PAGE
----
Having been associated with the legendary Big Buck’s, owner Andy Stewart knows all about Cheltenham Festival history and his hunter chaser Pacha Du Polder is on the verge of creating some more.
Already a dual winner of the St James’s Place Foxhunter Chase, the 12-year-old could become the first horse to win the race regarded as the amateur riders’ Gold Cup three times.
Some greats of the hunting field have managed two, even going back to College Master in the 1960s – but a third one always proved elusive.
While the nature of the race has changed – Pacha Du Polder himself is trained by former champion Paul Nicholls – it is more a story of the jockeys to have ridden the horse that captures the attention.
His first appearance in the race came in 2016 when he was partnered by former Olympic cyclist Victoria Pendleton, who excelled for a novice to finish fifth, beaten less than three lengths.
He then helped launch the career of Bryony Frost, who could be winning the Gold Cup itself this year on Frodon.
Last year’s success was even more remarkable as his jockey, Harriet Tucker, dislocated her shoulder in the closing stages, but still managed to win. Tucker has only recently returned to full fitness following surgery.
“I’ve had Harriet’s shoulder fixed so she’s all set for the hat-trick bid on him,” said Stewart.
“The year before Harriet we had Bryony Frost on board when barely anybody had heard of her and then before that of course we had Victoria Pendleton.
“If Victoria hadn’t ridden him that year and Bryony had, well he may have won three already as he was only beaten just over a couple of lengths.
“Some very good hunter chasers have won the race twice, but none have managed three so it really would be something special.”
Pacha Du Polder very much fits the mould of the new trend of hunter chasers having shown very good form under rules before switching to the amateur ranks.
“He was a very classy horse in France when we bought him and he won a nice race up at Ayr for us as a novice,” said Stewart.
“The year after didn’t quite go to plan, but I remember him winning the Greatwood Gold Cup at a big price (18-1). However, he became badly handicapped which was when Paul suggested going hunter chasing with him.
“That was when, along with Betfair and my charitable foundation (in aid of spinal research), we got involved with Victoria Pendleton.
“I got a fair bit of stick, but I think we helped take racing off the back pages and put it on the front pages. She is a lovely lady, Victoria, and I was very sorry to read she’s been having a rough trot of late.
“AP (Sir Anthony McCoy) was down at Paul’s one morning with her and said that she was a good horsewoman, but it was a bit of a stiff ask to ask her to go and ride at Cheltenham.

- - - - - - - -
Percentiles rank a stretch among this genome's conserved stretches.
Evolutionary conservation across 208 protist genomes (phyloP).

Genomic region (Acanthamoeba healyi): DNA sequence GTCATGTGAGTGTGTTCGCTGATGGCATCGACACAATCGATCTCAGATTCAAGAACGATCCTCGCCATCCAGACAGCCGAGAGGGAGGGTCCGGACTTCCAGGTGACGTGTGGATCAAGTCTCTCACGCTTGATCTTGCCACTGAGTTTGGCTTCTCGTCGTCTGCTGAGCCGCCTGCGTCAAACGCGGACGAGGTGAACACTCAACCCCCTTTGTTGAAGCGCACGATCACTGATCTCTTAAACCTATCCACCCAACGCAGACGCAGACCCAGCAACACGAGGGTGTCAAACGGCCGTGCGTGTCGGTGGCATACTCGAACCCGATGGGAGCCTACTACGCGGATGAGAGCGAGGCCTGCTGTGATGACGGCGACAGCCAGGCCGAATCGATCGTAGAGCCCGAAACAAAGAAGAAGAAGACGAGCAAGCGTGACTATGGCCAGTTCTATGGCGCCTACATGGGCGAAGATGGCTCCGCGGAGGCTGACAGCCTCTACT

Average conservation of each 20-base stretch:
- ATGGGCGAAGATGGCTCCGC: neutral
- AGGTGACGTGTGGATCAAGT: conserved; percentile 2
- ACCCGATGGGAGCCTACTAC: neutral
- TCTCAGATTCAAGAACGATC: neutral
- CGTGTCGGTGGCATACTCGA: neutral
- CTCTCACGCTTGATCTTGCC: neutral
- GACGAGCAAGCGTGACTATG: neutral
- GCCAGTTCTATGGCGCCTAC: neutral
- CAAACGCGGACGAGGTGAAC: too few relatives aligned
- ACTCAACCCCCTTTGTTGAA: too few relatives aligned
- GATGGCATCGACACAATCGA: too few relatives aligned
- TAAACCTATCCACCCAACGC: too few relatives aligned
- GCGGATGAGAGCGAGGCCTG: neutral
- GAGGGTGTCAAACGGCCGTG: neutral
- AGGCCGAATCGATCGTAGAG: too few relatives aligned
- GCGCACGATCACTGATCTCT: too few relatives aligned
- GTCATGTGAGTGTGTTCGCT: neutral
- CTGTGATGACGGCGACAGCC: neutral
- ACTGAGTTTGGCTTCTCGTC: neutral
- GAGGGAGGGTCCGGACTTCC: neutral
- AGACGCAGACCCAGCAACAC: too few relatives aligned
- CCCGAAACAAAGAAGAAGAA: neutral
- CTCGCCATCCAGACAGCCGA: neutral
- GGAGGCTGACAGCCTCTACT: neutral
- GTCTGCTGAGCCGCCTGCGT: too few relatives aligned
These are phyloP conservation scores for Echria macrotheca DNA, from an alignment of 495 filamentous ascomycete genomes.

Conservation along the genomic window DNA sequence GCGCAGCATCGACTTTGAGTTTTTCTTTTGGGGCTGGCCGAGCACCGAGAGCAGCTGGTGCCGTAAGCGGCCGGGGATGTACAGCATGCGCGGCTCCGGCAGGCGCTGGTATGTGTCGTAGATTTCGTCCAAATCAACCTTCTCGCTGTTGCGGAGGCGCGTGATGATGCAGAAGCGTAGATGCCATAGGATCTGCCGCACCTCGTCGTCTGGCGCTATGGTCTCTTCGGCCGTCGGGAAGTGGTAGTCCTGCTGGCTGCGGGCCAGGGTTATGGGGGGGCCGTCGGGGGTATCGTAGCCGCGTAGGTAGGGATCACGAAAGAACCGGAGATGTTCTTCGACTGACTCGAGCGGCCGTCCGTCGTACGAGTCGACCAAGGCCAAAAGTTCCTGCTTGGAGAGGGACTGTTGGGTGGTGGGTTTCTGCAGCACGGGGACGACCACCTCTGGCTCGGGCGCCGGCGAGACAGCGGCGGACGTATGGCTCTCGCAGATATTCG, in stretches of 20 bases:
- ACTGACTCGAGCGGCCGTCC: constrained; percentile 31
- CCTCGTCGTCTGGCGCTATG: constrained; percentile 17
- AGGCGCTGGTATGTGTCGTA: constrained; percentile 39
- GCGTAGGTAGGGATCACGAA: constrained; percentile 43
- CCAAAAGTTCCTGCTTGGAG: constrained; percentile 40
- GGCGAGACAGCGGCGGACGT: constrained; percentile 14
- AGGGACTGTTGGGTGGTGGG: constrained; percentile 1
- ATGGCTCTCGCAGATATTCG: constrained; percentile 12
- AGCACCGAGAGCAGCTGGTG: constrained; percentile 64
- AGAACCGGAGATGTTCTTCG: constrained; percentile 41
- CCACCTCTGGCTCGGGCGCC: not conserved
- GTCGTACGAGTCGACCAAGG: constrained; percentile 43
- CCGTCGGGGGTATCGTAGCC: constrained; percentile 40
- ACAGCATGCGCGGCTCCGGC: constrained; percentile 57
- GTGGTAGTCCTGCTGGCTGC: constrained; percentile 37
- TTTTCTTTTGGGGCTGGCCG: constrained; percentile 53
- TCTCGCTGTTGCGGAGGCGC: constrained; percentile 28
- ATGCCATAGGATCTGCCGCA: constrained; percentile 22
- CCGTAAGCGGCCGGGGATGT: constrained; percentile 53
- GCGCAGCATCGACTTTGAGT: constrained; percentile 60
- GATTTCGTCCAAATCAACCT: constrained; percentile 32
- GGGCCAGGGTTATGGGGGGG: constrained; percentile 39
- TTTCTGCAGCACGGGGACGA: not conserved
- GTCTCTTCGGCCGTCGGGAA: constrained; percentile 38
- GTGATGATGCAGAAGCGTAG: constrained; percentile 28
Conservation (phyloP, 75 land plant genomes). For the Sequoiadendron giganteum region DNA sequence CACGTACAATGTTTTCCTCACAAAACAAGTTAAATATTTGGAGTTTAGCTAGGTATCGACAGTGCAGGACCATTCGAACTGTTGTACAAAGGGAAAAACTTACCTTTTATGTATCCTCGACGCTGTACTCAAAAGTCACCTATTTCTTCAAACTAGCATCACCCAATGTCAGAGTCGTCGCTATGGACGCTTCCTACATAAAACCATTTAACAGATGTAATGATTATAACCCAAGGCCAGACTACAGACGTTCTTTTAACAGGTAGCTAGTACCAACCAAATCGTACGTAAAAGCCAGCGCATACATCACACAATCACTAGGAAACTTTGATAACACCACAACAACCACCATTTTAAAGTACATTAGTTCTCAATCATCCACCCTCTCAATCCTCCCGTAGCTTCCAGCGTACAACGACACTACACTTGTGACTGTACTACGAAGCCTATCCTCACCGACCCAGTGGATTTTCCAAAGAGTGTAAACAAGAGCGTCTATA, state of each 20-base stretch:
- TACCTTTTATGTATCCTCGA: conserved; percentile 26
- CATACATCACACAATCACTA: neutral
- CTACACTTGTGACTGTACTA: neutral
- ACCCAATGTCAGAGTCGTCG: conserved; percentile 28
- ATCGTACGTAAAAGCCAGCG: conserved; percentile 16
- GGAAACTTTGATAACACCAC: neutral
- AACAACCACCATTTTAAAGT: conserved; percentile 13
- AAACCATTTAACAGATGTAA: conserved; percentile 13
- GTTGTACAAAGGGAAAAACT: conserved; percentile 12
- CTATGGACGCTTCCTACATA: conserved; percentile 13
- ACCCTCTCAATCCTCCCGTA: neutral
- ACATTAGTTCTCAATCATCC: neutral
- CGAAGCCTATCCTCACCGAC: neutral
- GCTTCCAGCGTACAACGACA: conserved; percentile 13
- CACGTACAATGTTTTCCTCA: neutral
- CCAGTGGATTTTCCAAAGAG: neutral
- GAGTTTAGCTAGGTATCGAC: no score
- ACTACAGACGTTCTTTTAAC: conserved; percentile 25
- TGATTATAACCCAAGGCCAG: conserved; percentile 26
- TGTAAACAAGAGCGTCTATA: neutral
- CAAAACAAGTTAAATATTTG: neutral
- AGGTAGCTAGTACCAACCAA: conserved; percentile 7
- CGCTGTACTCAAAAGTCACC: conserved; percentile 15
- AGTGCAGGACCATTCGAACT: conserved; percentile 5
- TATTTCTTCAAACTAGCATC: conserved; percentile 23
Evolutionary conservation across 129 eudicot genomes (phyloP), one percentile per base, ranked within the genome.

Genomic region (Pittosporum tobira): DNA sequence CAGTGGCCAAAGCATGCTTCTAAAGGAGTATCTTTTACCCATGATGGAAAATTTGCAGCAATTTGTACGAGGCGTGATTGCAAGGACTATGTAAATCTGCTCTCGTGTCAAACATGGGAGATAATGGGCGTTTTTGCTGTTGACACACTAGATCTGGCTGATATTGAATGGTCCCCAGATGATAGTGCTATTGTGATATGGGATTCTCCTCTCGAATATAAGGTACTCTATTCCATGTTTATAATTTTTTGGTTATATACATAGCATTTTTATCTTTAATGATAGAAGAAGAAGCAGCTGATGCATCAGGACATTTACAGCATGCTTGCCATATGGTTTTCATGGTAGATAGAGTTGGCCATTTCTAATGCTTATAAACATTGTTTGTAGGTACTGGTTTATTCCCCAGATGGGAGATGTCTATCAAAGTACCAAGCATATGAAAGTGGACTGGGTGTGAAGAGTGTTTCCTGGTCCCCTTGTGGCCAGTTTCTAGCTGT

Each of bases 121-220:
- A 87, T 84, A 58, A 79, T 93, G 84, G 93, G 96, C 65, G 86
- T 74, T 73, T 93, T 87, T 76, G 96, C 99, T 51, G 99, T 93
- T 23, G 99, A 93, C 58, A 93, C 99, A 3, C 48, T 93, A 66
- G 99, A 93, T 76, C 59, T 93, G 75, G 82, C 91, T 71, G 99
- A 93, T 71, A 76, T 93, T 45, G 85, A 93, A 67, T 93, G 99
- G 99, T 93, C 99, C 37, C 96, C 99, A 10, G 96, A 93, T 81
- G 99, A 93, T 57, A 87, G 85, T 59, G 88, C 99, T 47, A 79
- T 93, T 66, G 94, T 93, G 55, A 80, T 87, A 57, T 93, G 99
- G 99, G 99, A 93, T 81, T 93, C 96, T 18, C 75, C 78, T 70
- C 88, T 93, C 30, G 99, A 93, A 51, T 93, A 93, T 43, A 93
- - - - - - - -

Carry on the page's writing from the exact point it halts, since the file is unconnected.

“She did fall off him at Fakenham, but managed to win on him at Wincanton before Cheltenham where of course she finished fifth on him.
“Bryony the year after was a different class, obviously, and it is no surprise to me what’s she’s gone on to achieve.
“Harriet last year then went and won it with only one arm, but we’ve fixed that so she’ll ride him again. She’s a good jockey, I’m very pleased to have her.
“Win, lose or draw he will be retired immediately after the Foxhunter. I’ve a lot of retired horses and I don’t want anything to happen to them, I love going to see them.”
For Tucker, 23, she just hopes her shoulder troubles are behind her.
“Coming up to the second-last I went to use my whip to close up, I got the first one in then going for the second my shoulder just dislocated,” she said.
“I was struggling to get it back in, I was pushing him forwards while trying to get my shoulder back in, but the old boy knew what he was doing.
“Because I only had one arm I was screaming at Pacha and I bet the other jockeys wondered what on earth I was doing!
“It had popped out before, but I’d had physio on it to strengthen it and it hadn’t popped out all season – what a time for it to happen, on the biggest day possible.
“He could be going for his fourth win, in fairness. He’s top class and deserves to go down in history, he’s a real warrior.”
Pacha Du Polder finished a well-beaten fifth at Haydock on his only run this season, but he was also only third of five in his prep run last year.
“We’d been trying to run him everywhere, but it all kept getting called off for one reason or another. He’s got plenty of time to recover from Haydock to get him ready for Cheltenham,” said Tucker.
“He might be 12, but he feels even better than ever this year.”